STRIPS would facilitate the availability of zero coupon bonds (ZCBs) to the investors and traders. They provide the most basic cash flow structure thus offering the advantage of more accurate matching of liabilities without reinvestment risk and a precise management of cash flows. Thus to some investors who set the incoming inflows against an actuarial book (eg. Insurance companies), STRIPS offer excellent investment choices. Apart from the advantages they offer to low risk investors like pension funds and insurance companies, STRIPS offer much greater leverage to hedge funds, since the zero coupon bonds are more volatile than the underlying coupon bearing bonds. Due to the divergent interests of different segments of investors in the market, demand for each component of the STRIPS could be so great that the sum of the values of the constituent parts exceeded the value of the whole bond. Herein lies the major appeal for traders. Last but not the least, STRIPS offer an excellent scope to construct a zero yield curve for the sovereign bond market.

Need and Scope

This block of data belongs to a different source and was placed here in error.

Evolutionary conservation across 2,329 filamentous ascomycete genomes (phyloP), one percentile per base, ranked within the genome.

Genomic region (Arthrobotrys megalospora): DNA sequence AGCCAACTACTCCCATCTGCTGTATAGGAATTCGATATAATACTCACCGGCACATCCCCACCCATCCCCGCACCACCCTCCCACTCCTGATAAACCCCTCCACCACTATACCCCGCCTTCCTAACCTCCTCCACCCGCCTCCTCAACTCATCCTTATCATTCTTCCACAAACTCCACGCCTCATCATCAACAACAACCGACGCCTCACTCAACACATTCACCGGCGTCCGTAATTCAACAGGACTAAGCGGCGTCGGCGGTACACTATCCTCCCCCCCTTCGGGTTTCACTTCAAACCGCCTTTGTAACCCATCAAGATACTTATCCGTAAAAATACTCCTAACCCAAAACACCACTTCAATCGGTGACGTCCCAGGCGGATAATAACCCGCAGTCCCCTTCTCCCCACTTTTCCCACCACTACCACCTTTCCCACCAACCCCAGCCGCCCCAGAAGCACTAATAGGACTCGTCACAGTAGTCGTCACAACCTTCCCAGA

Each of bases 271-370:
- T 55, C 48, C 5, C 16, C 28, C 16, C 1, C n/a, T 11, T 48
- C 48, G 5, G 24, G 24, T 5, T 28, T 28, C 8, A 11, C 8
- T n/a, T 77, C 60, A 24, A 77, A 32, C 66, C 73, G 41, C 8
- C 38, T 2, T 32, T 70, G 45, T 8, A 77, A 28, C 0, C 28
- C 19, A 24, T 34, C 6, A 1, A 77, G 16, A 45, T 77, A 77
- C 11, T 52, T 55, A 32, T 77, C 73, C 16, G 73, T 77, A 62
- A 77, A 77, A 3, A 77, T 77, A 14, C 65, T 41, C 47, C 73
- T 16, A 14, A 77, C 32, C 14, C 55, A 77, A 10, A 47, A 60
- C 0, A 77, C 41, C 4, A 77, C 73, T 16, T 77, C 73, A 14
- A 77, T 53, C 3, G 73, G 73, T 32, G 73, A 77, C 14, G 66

The government securities market in India is dominated by captive investors like banks, insurance companies and provident funds, of which the banking system continues to be the predominant holder of and investor in Government securities. While, earlier it used to be mainly the statutory requirements which compelled the banking system to invest a major portion of their liabilities in Government securities, in the recent past, their investment decisions have been guided by the capital adequacy, income recognition and provisioning norms. With a significant portion of banks' assets in dated government securities and most of the liabilities upto 3 years there is a growing concern about the asset liability mismatches and their impact on the banks’ balance sheets. On the other hand, an efficient and long-term debt management strategy need to ensure that the debt profile does not have an over-concentration at the short-end and would try to even out the redemption pattern, thereby minimizing the refinancing risk. STRIPS, through the creation of securities of varied maturities from a single coupon bearing instrument offers investment opportunities for diverse investor groups having different investment horizons.